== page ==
There is no Why, Only Escape
The only time you see the letters “GTFO” in the videogame GTFO is when you’re hankerin’ to get the fuck out. Other than the quit button, the in-game branding is non-existent — no title screen, no tutorial, no cheeky quips or extra little nod in the hacked terminals. After loading in, you load up and then the squad is dropped down in it.
GTFO is about escaping a mutant-filled industrial hellscape, and it’s not looking to go out of its way to prepare the player. They’re leaving that up to teamwork, the only source of information for players new and experienced. This isn’t a matter of learning the particular lessons of the game, which offer a lot of tools but otherwise stick to the fundamentals established by other co-op survival shooters like Left 4 Dead 2. There’s your standard running and gunning, health packs and pipe-swinging, and easily-spooked glowing monsters, but instead of wandering through the American post-apocalypse here you are scouring a rugged Alien-esque space derelict where things clearly went awry.
The devs here are relying on an audience thirsty for a gnarlier experience. Even though you’re armed, firefights rarely go in the player’s favor, and even when you pull through, the defeated don’t leave anything of real value behind. As such, GTFO wants you to go slow and quiet, gathering intelligence on your surroundings, drawing up a plan and executing it with clarity and some quick swings of your future-pipe.
Communication between members of a full crew is more essential than frosty sights, though only by a fraction. Each player carries a specialized tool to help either prepare for swarms or mitigate their overwhelming mass, and each must be used to their full extent. Eventually in each run there’s a security door that requires players to stand in specific spots for a certain amount of time in order to end the onslaught and move forward, which is of course complicated by a flood of bullet-resistant sacks of malice.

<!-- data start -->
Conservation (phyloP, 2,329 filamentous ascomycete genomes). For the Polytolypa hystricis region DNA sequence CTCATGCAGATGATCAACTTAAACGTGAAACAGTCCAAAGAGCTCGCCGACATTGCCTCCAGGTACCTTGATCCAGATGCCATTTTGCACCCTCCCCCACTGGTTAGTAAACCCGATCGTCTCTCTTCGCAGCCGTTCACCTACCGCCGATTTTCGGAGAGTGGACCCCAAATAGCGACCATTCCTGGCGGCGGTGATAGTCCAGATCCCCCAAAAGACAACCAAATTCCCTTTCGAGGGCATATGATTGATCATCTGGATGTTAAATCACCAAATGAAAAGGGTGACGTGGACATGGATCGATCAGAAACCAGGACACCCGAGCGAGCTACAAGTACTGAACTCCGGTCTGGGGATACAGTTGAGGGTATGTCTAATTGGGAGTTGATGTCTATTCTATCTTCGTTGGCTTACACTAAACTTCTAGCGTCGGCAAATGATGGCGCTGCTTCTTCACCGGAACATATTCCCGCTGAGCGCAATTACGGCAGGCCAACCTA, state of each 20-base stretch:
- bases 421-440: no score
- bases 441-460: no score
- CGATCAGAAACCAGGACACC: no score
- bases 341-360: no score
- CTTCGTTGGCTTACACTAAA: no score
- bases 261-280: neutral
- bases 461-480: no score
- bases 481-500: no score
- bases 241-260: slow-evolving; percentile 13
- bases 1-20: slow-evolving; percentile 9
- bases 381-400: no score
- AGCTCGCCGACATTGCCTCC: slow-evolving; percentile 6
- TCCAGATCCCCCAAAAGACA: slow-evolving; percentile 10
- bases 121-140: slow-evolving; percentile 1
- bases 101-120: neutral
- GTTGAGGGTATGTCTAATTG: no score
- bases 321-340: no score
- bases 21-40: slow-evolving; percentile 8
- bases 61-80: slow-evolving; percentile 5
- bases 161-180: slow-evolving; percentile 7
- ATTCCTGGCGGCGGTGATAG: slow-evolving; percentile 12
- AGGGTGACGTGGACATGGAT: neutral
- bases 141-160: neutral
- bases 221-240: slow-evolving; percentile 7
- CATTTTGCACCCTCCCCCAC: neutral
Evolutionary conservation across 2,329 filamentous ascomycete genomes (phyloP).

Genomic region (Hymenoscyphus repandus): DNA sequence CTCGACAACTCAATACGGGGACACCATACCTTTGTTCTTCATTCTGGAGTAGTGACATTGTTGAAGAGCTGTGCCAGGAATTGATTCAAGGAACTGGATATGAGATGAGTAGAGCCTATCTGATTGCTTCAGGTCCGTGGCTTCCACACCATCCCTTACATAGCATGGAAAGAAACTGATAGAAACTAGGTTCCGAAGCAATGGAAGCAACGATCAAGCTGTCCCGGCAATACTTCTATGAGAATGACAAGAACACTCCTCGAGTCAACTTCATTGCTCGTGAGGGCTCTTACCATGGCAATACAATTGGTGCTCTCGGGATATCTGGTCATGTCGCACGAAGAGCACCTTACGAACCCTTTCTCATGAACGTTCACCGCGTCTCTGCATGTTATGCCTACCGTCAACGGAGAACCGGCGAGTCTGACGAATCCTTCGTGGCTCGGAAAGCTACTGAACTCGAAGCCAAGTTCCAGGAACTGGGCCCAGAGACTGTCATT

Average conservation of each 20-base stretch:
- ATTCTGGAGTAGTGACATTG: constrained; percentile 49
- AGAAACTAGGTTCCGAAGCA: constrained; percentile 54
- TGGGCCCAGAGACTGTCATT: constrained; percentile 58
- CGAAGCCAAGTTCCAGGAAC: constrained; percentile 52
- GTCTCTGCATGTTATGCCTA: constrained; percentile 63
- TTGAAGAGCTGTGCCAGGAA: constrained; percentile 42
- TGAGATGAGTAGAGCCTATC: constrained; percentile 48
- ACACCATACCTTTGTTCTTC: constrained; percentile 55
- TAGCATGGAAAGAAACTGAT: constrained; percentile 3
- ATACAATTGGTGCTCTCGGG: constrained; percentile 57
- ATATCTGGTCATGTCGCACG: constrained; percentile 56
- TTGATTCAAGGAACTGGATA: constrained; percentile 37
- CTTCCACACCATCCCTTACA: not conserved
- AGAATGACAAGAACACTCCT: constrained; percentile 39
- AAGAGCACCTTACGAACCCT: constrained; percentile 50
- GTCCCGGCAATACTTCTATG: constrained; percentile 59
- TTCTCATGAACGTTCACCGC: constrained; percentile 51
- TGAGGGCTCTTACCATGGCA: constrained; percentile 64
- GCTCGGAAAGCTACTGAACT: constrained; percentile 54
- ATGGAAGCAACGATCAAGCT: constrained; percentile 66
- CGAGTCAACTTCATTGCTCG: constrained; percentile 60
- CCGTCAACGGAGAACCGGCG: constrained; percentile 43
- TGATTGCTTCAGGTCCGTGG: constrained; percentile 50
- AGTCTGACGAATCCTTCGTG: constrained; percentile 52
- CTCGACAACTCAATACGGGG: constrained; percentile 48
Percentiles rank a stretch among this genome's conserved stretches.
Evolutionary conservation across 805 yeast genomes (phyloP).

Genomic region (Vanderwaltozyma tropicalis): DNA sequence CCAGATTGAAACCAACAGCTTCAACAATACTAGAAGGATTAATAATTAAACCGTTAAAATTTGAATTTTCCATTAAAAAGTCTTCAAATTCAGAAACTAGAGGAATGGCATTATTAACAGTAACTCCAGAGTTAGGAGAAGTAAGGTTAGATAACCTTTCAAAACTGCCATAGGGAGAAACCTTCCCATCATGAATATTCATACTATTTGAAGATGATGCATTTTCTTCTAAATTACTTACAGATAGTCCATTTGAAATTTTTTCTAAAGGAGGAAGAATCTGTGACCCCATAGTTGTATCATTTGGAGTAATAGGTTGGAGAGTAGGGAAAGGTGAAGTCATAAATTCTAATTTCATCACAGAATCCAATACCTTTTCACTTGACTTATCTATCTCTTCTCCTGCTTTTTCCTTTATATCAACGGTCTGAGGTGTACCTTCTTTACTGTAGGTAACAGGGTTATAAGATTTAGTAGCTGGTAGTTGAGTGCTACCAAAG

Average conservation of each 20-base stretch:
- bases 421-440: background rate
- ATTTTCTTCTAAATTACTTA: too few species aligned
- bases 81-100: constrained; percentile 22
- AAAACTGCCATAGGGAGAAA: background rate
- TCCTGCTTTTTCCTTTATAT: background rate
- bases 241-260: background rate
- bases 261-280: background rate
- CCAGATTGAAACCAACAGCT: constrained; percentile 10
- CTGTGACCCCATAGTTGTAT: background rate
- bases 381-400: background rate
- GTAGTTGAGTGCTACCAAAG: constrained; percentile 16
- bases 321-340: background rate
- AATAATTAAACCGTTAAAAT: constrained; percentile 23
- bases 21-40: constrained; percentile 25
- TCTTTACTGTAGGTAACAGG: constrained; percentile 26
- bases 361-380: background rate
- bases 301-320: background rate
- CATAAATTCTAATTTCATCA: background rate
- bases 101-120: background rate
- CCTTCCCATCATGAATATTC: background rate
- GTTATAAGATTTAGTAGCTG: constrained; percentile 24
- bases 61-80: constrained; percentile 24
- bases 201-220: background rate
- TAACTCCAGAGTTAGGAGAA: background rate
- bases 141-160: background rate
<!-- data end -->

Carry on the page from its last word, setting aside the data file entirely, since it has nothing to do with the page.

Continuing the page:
This is all by design, particularly as the developers of GTFO (which includes former Payday 2 members, hence the heist-oriented motivation) are partnering with a new player in the fight for gamer comms preferences, Overtone. The details are still forthcoming, but the team-up makes a lot of sense. While I do wish there was something of an Apex: Legends-like ping system to fall back on, for the most party everyone needs to get locked in step to clear each room with a clear methodology. Lone wolves can keep to the woods, in the world of GTFO, the devs are demanding a lot from every player, where even the most inexperienced needs to carry some water otherwise the whole team goes down.
It’s a brutal, unforgiving, and niche experience. But having worked with this aim from the start, the developers have cleaved the fat from the bone, and built in a lot of tension and atmosphere through which you must wade in order to succeed. The only little dalliance is the hunt for information. There’s no minimap, and while your goals are outlined from the beginning making it to the cargo in question is a big open question. By hacking terminals with a very query-and-response interface, you can dig up the relevant whereabouts of randomly dropped pickups as well as the keys and locations of your quarry. The monsters between you and there start with silent peons and the aforementioned swarms, as well as those with spidery tendrils and more intense horrors.
So you’ll fail, a lot. As per the last rundown, a series of levels that may never be available again, only a single-digit percentage of players made it all the way to the end. But even in death a strong effort can feel like a kind of success, an education towards more effective strategies for the next round. There are always more prisoners or drones or whatever it is you’re occupying, and though the maps are static the spawns are randomized, so no two dashes through are the same.
GTFO is a mean game that’s hard to recommend out of hand, particularly if you prefer to be quiet on mic or stick to your own devices. It’s also working really hard to force a meticulous playstyle, to get away from arcade-style madness, and put a group of friends through a multi-player haunted house that you must absolutely fight back in. GTFO is a singular experience, and though it’s still in early access, there’s already a lot of spit and shine here. You should consider getting the band back together to creep through some foggy hallways for a little light hacking and space SWAT strategy.
// Levi Rubeck is a critic and poet currently living in the Boston area. Check his links at levirubeck.com